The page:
Risk Factors for Diabetic Neuropathy
Reported January 27, 2005
— Controlling blood sugar may not be the only thing diabetics need to do to avoid the painful condition known as diabetic neuropathy.
Researchers from the United Kingdom found the condition can be exacerbated by high triglyceride levels, being overweight, smoking, and high blood pressure — all factors people can control.
The authors note proper blood sugar control can markedly decrease the risk of neuropathy, with previous studies showing a 60-percent reduction in incidence among intensively treated patients. However, a significant number of patients are still affected despite good control. Identifying additional risk factors, authors write, might lead to new risk-reduction strategies.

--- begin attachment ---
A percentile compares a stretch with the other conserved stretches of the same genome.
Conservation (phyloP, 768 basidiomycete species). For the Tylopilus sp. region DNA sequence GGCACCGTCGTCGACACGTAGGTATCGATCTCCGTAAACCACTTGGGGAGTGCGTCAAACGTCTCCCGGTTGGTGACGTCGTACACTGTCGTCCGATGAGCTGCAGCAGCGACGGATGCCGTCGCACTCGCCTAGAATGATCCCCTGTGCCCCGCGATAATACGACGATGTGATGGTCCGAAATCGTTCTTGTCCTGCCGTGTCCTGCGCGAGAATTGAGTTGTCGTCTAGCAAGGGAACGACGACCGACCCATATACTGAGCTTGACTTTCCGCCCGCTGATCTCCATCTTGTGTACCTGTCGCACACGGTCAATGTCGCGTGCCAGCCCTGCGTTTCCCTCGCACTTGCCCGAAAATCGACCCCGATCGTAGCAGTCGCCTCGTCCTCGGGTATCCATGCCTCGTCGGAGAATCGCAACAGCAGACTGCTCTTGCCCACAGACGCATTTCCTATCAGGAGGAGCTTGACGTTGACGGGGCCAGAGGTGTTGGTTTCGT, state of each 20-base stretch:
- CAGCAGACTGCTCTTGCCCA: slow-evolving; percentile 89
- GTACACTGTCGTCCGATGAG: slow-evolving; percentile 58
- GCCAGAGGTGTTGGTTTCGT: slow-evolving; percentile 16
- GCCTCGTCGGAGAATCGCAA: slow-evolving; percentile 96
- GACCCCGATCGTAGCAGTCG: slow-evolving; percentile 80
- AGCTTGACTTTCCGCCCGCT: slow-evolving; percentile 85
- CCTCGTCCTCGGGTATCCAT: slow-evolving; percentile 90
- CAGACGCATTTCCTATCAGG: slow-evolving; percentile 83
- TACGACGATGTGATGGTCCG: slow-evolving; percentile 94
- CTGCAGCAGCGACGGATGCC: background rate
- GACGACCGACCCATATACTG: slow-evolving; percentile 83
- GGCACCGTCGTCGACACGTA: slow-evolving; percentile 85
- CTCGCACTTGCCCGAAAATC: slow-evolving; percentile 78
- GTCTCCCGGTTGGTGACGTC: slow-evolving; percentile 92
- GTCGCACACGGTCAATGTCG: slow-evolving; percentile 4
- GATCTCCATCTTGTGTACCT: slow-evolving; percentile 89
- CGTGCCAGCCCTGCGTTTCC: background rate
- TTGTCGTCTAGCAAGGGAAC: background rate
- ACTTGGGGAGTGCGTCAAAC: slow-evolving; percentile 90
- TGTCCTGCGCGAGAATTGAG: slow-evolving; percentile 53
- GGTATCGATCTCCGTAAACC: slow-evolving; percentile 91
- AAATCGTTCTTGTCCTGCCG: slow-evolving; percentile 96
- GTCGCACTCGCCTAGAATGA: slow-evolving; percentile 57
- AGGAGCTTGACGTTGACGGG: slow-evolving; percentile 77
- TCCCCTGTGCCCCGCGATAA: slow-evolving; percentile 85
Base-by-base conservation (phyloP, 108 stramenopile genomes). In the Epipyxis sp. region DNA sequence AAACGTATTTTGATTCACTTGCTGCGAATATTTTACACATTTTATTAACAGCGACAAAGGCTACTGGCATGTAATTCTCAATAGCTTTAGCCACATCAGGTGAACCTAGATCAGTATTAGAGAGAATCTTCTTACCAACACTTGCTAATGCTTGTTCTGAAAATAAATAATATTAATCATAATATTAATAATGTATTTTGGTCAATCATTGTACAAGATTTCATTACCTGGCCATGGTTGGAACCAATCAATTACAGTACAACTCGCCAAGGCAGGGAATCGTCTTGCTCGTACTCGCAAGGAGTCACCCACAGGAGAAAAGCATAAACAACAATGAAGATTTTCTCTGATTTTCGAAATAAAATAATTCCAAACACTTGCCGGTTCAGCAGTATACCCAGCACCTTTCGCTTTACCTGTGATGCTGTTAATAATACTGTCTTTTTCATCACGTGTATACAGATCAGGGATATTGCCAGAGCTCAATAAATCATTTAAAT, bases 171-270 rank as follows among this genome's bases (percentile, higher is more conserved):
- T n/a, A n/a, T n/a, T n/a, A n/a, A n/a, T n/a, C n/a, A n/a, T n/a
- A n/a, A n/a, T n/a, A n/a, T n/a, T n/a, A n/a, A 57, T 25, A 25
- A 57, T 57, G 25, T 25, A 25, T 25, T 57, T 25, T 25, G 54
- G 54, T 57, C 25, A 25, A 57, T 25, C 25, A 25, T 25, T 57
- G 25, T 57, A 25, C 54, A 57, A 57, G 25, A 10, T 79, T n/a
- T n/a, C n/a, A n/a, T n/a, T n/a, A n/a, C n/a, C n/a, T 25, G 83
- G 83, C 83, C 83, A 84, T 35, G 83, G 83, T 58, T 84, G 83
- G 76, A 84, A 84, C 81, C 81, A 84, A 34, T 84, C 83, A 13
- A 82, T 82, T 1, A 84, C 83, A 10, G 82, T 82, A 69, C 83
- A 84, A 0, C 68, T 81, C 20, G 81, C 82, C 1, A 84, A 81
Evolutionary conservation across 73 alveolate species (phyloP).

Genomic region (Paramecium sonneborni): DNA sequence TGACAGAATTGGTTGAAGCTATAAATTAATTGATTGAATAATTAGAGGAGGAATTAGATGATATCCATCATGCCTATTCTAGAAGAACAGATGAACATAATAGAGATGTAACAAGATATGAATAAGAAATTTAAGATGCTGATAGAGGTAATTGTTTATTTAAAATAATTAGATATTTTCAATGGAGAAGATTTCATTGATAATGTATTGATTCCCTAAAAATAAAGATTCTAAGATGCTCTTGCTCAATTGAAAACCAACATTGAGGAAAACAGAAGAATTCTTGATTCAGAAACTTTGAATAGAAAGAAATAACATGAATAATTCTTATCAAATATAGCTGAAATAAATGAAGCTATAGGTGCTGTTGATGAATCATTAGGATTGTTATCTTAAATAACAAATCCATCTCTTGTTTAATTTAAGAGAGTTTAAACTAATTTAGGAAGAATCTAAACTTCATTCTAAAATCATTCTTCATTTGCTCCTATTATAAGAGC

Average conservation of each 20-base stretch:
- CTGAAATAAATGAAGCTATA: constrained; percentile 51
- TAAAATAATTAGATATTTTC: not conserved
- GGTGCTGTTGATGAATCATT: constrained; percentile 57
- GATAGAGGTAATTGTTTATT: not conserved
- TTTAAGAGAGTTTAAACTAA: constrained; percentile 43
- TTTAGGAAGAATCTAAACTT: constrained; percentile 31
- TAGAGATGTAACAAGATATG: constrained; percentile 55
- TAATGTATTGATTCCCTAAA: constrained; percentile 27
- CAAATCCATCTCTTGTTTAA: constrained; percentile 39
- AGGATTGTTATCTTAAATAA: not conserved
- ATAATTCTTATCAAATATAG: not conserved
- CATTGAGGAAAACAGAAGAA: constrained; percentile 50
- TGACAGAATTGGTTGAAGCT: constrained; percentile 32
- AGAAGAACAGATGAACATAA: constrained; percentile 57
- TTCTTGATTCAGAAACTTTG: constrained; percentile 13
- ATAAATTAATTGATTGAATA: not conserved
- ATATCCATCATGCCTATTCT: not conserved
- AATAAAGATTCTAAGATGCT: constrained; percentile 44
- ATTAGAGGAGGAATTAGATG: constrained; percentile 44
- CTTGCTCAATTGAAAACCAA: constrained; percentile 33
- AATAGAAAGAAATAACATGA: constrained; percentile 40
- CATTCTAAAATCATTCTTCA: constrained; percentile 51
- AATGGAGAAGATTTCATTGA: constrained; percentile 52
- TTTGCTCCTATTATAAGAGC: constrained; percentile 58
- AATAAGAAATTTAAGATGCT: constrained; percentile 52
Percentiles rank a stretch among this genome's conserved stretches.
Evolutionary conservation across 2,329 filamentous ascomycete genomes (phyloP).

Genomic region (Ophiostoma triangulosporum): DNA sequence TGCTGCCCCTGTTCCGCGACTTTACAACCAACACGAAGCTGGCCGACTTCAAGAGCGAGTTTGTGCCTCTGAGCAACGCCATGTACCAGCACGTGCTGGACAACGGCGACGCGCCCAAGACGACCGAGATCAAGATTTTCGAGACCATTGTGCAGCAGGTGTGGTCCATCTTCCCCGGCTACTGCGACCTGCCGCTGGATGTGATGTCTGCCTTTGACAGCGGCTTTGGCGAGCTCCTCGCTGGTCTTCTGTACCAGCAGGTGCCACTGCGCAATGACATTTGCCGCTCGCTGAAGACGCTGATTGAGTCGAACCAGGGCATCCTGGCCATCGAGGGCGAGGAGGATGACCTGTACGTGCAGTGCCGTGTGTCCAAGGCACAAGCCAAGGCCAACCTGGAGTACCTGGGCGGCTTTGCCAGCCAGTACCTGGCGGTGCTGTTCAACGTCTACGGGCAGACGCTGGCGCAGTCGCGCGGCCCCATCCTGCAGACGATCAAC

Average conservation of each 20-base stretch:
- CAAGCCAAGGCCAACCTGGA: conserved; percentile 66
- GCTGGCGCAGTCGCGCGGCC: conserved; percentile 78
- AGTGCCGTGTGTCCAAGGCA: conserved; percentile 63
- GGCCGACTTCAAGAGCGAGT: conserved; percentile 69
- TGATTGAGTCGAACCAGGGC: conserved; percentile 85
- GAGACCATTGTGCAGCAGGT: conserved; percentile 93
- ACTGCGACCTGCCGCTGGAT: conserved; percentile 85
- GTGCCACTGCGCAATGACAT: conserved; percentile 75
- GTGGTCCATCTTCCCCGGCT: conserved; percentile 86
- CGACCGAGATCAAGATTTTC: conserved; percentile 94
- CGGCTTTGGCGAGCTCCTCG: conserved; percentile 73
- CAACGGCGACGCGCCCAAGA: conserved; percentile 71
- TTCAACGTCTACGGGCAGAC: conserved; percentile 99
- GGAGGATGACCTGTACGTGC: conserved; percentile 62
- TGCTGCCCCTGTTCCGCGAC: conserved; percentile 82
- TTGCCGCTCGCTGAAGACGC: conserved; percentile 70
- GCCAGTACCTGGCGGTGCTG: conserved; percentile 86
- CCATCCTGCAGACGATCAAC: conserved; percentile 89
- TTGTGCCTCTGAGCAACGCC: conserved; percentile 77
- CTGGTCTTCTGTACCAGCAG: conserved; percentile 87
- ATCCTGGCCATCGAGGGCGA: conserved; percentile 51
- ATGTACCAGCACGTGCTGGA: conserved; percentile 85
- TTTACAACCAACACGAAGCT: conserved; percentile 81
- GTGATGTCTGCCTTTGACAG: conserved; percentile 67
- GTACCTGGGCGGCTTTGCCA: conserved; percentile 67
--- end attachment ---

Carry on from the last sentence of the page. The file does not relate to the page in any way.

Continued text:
Their study set out to accomplish that goal. They looked at about 1,200 people with type 1 diabetes who were initially screened for neuropathy between 1989 and 1991. None of the patients had the condition, which is characterized by loss of feeling or painful tingling in various parts of the body, at the initial screen. All patients were followed for about seven years.
During that time, 276 patients, or about 23 percent, developed neuropathy. While incidence of the condition was related to blood sugar control and diabetes duration, researchers also found a greater neuropathy risk among those with the risk factors previously mentioned.
Bringing blood pressure under better control, eating right to lower triglyceride levels, losing weight, and stopping smoking could all help people avoid the diabetic complication, authors conclude.
SOURCE: The New England Journal of Medicine, 2005;352:341-350